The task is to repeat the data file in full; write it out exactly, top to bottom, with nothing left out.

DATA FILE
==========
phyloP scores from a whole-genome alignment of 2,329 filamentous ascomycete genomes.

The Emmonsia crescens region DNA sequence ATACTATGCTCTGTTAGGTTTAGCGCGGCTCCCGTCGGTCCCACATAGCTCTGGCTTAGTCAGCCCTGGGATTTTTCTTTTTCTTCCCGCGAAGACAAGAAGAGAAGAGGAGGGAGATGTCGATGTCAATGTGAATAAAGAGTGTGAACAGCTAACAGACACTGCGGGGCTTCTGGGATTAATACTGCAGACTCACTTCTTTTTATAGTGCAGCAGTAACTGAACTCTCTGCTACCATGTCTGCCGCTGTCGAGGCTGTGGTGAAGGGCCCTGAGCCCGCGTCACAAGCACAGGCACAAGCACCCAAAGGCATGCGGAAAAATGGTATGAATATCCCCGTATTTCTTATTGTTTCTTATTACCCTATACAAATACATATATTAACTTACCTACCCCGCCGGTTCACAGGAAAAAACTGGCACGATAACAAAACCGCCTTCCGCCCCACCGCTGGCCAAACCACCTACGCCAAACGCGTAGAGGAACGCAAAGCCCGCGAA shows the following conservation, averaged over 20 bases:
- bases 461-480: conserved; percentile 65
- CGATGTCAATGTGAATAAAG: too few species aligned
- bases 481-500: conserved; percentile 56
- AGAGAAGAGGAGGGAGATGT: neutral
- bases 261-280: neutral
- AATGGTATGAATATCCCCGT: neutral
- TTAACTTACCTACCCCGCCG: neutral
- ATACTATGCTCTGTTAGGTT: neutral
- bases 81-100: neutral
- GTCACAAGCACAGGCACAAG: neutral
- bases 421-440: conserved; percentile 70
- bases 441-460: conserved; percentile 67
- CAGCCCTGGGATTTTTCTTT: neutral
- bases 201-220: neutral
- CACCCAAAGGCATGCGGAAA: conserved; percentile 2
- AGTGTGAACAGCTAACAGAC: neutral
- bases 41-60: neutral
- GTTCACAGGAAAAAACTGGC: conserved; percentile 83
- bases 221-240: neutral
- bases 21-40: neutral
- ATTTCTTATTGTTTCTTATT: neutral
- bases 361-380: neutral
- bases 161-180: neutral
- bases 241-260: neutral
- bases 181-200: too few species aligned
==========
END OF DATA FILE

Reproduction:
phyloP scores from a whole-genome alignment of 2,329 filamentous ascomycete genomes.

The Emmonsia crescens region DNA sequence ATACTATGCTCTGTTAGGTTTAGCGCGGCTCCCGTCGGTCCCACATAGCTCTGGCTTAGTCAGCCCTGGGATTTTTCTTTTTCTTCCCGCGAAGACAAGAAGAGAAGAGGAGGGAGATGTCGATGTCAATGTGAATAAAGAGTGTGAACAGCTAACAGACACTGCGGGGCTTCTGGGATTAATACTGCAGACTCACTTCTTTTTATAGTGCAGCAGTAACTGAACTCTCTGCTACCATGTCTGCCGCTGTCGAGGCTGTGGTGAAGGGCCCTGAGCCCGCGTCACAAGCACAGGCACAAGCACCCAAAGGCATGCGGAAAAATGGTATGAATATCCCCGTATTTCTTATTGTTTCTTATTACCCTATACAAATACATATATTAACTTACCTACCCCGCCGGTTCACAGGAAAAAACTGGCACGATAACAAAACCGCCTTCCGCCCCACCGCTGGCCAAACCACCTACGCCAAACGCGTAGAGGAACGCAAAGCCCGCGAA shows the following conservation, averaged over 20 bases:
- bases 461-480: conserved; percentile 65
- CGATGTCAATGTGAATAAAG: too few species aligned
- bases 481-500: conserved; percentile 56
- AGAGAAGAGGAGGGAGATGT: neutral
- bases 261-280: neutral
- AATGGTATGAATATCCCCGT: neutral
- TTAACTTACCTACCCCGCCG: neutral
- ATACTATGCTCTGTTAGGTT: neutral
- bases 81-100: neutral
- GTCACAAGCACAGGCACAAG: neutral
- bases 421-440: conserved; percentile 70
- bases 441-460: conserved; percentile 67
- CAGCCCTGGGATTTTTCTTT: neutral
- bases 201-220: neutral
- CACCCAAAGGCATGCGGAAA: conserved; percentile 2
- AGTGTGAACAGCTAACAGAC: neutral
- bases 41-60: neutral
- GTTCACAGGAAAAAACTGGC: conserved; percentile 83
- bases 221-240: neutral
- bases 21-40: neutral
- ATTTCTTATTGTTTCTTATT: neutral
- bases 361-380: neutral
- bases 161-180: neutral
- bases 241-260: neutral
- bases 181-200: too few species aligned